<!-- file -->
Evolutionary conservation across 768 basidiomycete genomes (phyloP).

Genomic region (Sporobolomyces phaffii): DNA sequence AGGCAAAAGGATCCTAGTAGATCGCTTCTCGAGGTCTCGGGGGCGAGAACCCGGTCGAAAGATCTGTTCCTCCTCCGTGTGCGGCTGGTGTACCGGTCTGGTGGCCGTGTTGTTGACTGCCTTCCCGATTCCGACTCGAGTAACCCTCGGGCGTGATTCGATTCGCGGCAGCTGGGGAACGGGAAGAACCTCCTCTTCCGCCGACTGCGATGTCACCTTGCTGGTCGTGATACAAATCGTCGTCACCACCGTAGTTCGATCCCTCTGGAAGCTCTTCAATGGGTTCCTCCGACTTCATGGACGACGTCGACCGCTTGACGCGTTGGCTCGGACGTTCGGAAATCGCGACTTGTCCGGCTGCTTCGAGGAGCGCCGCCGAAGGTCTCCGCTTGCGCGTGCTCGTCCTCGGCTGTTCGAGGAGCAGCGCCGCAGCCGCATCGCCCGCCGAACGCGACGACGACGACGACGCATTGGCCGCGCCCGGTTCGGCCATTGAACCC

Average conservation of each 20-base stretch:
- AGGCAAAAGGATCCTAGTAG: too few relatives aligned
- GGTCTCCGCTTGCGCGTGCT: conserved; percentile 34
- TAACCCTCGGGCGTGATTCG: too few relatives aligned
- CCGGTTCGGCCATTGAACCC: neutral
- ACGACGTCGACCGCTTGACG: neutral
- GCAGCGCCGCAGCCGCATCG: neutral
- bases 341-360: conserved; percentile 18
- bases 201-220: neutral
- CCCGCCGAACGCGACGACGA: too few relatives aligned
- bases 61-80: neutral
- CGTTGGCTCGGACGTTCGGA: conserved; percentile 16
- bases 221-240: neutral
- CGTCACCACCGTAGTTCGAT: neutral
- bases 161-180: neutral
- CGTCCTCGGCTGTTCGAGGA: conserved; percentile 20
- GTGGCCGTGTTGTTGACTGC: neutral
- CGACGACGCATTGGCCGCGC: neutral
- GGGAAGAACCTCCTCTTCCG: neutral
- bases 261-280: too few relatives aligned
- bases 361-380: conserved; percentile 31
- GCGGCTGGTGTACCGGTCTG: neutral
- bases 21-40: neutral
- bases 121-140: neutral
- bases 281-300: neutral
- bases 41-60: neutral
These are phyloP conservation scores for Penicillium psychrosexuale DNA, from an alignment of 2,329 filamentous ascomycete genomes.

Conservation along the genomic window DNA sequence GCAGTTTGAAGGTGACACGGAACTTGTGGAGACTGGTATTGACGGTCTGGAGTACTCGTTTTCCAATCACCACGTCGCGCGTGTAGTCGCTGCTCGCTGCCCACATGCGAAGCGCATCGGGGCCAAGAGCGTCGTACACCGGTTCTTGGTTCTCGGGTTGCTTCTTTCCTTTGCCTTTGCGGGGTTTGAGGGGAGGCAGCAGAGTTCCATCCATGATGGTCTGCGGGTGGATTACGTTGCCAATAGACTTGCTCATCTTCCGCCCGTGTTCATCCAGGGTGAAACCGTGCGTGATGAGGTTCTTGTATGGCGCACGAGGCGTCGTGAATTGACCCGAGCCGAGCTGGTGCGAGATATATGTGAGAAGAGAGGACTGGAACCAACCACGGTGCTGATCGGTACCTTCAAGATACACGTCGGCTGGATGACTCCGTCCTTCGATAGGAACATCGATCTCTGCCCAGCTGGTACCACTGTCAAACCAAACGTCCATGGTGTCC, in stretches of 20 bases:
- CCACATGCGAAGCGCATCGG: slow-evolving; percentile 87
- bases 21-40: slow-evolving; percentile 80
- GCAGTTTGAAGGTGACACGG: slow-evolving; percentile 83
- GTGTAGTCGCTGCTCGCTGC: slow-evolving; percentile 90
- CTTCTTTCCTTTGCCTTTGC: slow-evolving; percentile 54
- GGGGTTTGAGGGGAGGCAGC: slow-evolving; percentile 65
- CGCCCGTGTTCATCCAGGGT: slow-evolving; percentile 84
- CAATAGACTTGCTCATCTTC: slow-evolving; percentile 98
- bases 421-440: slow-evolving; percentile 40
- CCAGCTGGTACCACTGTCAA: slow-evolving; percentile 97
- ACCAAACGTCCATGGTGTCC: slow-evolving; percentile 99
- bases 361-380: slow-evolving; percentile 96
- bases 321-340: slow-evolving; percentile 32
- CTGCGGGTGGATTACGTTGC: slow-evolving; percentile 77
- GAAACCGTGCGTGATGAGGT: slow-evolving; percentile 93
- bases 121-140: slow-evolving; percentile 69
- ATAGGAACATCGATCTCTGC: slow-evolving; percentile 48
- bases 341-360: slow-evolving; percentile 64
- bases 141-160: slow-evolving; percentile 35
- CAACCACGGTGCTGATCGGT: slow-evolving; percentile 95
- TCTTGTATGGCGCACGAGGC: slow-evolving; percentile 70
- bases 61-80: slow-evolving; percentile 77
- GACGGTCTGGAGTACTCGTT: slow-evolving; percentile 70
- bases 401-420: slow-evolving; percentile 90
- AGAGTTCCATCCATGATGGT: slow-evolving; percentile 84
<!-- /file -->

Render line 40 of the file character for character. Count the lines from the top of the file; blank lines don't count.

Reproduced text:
- CCAGCTGGTACCACTGTCAA: slow-evolving; percentile 97